LETTERS TO THE EDITOR
[Correspondents are requested to keep their letters as brief as is reasonably possible. The most suitable length is that of one of our "News of the Week" paragraphs. Signed letters are given a preference over those bearing a pseudonym.—Ed. THE SPECTATOR.]
[To the Editor of THE SPECTATOR.]
SIR,—The article by Lord Balfour of Burleigh on housing, in your issue of February 8th, is invaluable to all those inter- ested in the question of Slum housing. Lord Balfour points out that private enterprise will be unable to meet the housing needs of the working classes requiring low rents nears their work. He sums up by indicating that what is really wanted is to ascertain by survey how many new houses are needed to overtake overcrowding as well as to replace the slums."
Unfortunately, any survey is left entirely to the Local
Authority. The Ministry of Health limits its survey to pro- perties named and submitted by Local Authorities, and it makes no investigation to see that such programmes are adequate for local needs. In slum areas this remains a fun- damental difficulty which has not been touched upon by Lord Balfour, but which no doubt will be provided against in his constructive programme.
The system of leaving to the Local Authority all selection of what must be cleared needs reconsideration. In districts *here conditions are notoriously bad, the Ministry of Health_ should be empowered to make its own investigation. Unless this is done, the laws passed at Westminster will be inter- preted as the Local Authority chooses. In the Parliamentary Division of Silvertown, in the County Borough of West Ham, the Local Authority's published programme to date merely provides for the demolition of 87 houses. In this district there are whole streets of houses that can only be described as unfit for human habitation, with leaking roofs, ceilings held up by planks and struts, damp and bulging walls where rats swarm and bugs thrive in thousands, and where beneath the rotten ground floor boards, stagnant water can be found.
But in Silvertown, as in other areas, the question of unfit houses is only part of the housing problem. The unfit houses are bad enough, but the overcrowding is tragic. Hundreds of families are living 7 or 8 persons in one small room, 10 in one room is not unusual, and 12 is not unknown. It must be realized that these families have to cook, eat, launder, play, sleep, be ill, die, and in fact do everything in their one room.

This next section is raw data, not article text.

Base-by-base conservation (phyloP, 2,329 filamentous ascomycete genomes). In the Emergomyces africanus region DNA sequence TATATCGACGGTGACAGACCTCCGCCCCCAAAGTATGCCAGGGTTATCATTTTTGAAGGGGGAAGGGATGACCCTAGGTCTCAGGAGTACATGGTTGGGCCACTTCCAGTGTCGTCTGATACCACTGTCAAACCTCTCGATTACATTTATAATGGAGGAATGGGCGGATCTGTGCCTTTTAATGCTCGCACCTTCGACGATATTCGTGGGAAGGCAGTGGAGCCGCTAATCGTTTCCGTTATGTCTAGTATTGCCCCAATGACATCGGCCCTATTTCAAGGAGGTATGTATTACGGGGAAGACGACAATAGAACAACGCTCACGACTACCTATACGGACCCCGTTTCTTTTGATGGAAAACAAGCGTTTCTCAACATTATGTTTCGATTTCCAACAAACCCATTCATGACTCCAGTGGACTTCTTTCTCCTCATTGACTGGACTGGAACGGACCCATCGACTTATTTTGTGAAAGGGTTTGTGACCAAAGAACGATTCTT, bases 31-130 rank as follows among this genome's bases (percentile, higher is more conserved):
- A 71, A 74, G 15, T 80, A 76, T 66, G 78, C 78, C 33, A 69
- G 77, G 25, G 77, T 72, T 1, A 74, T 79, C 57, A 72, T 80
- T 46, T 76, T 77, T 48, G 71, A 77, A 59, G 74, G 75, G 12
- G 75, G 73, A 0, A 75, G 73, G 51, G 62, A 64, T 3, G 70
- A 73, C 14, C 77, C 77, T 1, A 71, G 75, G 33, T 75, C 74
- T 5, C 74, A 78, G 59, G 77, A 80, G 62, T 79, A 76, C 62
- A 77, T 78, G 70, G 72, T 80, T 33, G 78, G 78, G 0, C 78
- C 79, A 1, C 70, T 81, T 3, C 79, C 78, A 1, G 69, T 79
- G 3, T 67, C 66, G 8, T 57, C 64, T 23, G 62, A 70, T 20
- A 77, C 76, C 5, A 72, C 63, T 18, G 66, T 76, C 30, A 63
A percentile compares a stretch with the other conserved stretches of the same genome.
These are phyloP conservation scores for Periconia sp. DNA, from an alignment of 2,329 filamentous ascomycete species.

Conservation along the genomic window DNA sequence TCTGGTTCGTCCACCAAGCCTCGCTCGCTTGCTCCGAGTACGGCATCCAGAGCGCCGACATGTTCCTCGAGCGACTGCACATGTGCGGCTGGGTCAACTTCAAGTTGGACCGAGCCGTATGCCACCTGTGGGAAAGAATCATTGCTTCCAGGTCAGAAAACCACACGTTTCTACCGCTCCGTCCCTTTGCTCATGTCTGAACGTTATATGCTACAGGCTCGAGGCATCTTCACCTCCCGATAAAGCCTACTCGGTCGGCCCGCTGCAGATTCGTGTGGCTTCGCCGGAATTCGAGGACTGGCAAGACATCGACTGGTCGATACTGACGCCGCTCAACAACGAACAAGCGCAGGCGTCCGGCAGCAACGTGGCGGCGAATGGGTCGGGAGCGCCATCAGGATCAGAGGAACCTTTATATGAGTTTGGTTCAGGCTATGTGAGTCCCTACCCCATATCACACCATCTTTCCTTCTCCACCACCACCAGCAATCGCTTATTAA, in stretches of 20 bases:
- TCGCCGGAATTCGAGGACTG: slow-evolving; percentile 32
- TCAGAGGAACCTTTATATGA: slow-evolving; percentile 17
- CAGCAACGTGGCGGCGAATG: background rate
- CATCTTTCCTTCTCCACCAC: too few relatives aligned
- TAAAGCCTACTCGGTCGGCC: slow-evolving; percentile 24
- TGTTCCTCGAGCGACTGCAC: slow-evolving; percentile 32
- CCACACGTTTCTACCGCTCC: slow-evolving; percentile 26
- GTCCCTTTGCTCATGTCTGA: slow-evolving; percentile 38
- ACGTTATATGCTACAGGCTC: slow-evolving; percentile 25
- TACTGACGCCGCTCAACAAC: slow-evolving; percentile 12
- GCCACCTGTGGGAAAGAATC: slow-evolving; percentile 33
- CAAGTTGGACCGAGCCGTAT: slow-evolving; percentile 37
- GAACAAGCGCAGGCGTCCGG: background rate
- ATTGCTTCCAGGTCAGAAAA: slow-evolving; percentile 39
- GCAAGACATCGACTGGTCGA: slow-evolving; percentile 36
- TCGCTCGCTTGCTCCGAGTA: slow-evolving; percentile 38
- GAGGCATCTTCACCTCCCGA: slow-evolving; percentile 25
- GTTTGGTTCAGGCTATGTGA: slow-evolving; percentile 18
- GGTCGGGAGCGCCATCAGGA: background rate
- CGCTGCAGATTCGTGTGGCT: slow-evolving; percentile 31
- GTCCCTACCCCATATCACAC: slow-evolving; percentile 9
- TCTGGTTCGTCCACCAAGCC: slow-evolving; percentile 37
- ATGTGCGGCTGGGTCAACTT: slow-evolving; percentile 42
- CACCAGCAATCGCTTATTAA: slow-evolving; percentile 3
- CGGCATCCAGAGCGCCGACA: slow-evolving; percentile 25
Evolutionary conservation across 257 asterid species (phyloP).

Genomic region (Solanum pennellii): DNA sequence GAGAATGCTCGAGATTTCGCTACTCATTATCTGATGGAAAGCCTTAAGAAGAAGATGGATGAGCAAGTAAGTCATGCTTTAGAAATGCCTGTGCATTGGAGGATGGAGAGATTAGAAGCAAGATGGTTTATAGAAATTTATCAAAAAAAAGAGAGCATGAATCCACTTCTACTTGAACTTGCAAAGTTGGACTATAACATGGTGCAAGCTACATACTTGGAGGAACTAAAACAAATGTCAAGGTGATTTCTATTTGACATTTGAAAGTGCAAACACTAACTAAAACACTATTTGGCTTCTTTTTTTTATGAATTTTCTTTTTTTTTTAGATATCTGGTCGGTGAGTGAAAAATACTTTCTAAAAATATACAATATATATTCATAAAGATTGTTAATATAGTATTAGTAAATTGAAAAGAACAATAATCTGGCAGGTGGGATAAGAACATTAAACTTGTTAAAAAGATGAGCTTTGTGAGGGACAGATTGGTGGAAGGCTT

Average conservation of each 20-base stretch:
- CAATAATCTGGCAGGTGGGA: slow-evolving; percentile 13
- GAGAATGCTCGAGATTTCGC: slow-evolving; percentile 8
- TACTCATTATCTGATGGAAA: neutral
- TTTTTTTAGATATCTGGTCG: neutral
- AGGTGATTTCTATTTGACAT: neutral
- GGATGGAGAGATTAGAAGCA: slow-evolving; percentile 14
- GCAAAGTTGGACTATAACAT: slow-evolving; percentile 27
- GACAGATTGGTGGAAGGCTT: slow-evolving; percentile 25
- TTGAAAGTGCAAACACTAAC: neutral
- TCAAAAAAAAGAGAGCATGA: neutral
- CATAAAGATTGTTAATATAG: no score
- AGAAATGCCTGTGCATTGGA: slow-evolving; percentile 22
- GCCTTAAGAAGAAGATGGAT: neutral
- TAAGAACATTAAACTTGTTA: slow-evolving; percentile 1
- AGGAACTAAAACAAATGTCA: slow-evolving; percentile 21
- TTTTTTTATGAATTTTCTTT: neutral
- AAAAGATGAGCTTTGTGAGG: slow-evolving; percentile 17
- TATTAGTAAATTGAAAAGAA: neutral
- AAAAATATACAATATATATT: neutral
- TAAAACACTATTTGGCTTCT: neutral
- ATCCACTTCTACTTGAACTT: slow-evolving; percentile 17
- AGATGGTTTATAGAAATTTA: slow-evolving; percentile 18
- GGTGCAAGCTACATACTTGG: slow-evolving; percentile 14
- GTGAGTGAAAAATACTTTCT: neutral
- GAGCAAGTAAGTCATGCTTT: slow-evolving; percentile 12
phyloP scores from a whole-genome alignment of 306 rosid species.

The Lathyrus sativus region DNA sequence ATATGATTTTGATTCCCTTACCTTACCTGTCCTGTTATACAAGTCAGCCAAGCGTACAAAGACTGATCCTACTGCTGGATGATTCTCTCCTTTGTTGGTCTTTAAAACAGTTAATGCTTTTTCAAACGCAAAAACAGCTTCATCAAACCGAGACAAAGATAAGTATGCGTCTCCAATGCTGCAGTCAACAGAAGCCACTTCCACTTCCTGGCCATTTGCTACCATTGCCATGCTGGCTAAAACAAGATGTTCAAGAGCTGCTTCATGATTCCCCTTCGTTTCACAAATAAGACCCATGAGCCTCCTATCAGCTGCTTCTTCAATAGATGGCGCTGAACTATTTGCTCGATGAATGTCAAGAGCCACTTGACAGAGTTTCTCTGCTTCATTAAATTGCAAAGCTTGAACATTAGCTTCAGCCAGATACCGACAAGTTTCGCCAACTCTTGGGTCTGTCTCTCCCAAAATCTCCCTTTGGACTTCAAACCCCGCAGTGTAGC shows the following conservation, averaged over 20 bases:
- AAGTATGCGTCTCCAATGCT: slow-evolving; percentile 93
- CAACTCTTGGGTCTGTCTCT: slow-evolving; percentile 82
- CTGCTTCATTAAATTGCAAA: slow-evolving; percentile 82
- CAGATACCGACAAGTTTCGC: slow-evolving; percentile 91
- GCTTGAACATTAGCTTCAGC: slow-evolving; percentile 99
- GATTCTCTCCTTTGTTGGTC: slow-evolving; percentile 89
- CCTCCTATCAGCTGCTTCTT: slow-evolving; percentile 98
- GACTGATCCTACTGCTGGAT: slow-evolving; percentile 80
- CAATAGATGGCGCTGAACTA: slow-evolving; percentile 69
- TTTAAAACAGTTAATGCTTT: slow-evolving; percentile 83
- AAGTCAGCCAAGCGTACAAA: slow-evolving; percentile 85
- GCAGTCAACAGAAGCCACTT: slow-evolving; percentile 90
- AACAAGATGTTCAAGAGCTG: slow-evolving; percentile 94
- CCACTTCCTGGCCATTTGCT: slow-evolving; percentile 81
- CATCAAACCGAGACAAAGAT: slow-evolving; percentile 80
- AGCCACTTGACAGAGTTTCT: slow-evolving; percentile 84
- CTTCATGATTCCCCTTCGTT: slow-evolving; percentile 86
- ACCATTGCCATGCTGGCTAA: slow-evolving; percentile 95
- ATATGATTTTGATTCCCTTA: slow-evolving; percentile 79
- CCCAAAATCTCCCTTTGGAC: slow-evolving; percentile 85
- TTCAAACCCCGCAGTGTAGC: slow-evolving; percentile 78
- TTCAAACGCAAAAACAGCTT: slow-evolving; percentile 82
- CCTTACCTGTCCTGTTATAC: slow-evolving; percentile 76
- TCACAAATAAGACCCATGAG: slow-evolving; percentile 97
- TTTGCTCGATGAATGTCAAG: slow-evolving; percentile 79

The furniture usually consists of one double bed where the younger ones sleep top and bottom, plus perhaps one folding bed. During the day a folding table usually replaces the folding bed.
The despair of the mothers, who have adolescent mixed families growing up under these conditions has to be-beard to be understood. Yet the moral standard is amazingly high. Some rooms occupied by whole families have no direct light or air, only a fan light connecting with a passage. In such cases artificial light being S permanent necessity, the families frequently sit in the dark to save expense. Usually the rooms contain no -cooking stove or oven, just a small open fireplace ; consequently, only boiled dinners are possible. If a death occurs, the body has to remain in the room with the family until removed. Bathrooms are almost unknown in 'Custoni • House and Tidal Basin; as-these houses were built before bath- rooms were considered necessary. The sanitary arrangements are always unmentionably inadequate. Yet the cost of much of this accommodation is high.
The question of unemployment has no bearing on the question of overcrowding. Overcrowding is mainly due to the fact that the men must be near their work—on account of the local night shifts. Many families living under the worst overcrowding earn good money Mid could afford decent accommodation were it available locally. - Concerted National effort based onaroused public opinion is needed to obtain legislation for supervision and control from the Central Authority. Those interested should take a
'bus to Canning Town Station and investigate for themselves conditions in Custom House and Tidal Basin. With so much capital lying sterile today, why not -float a National Housing Loan and do the job -properly ?=-Toers faithfully,
26 Altmtesquieu Street, Tidal Basin, E.16.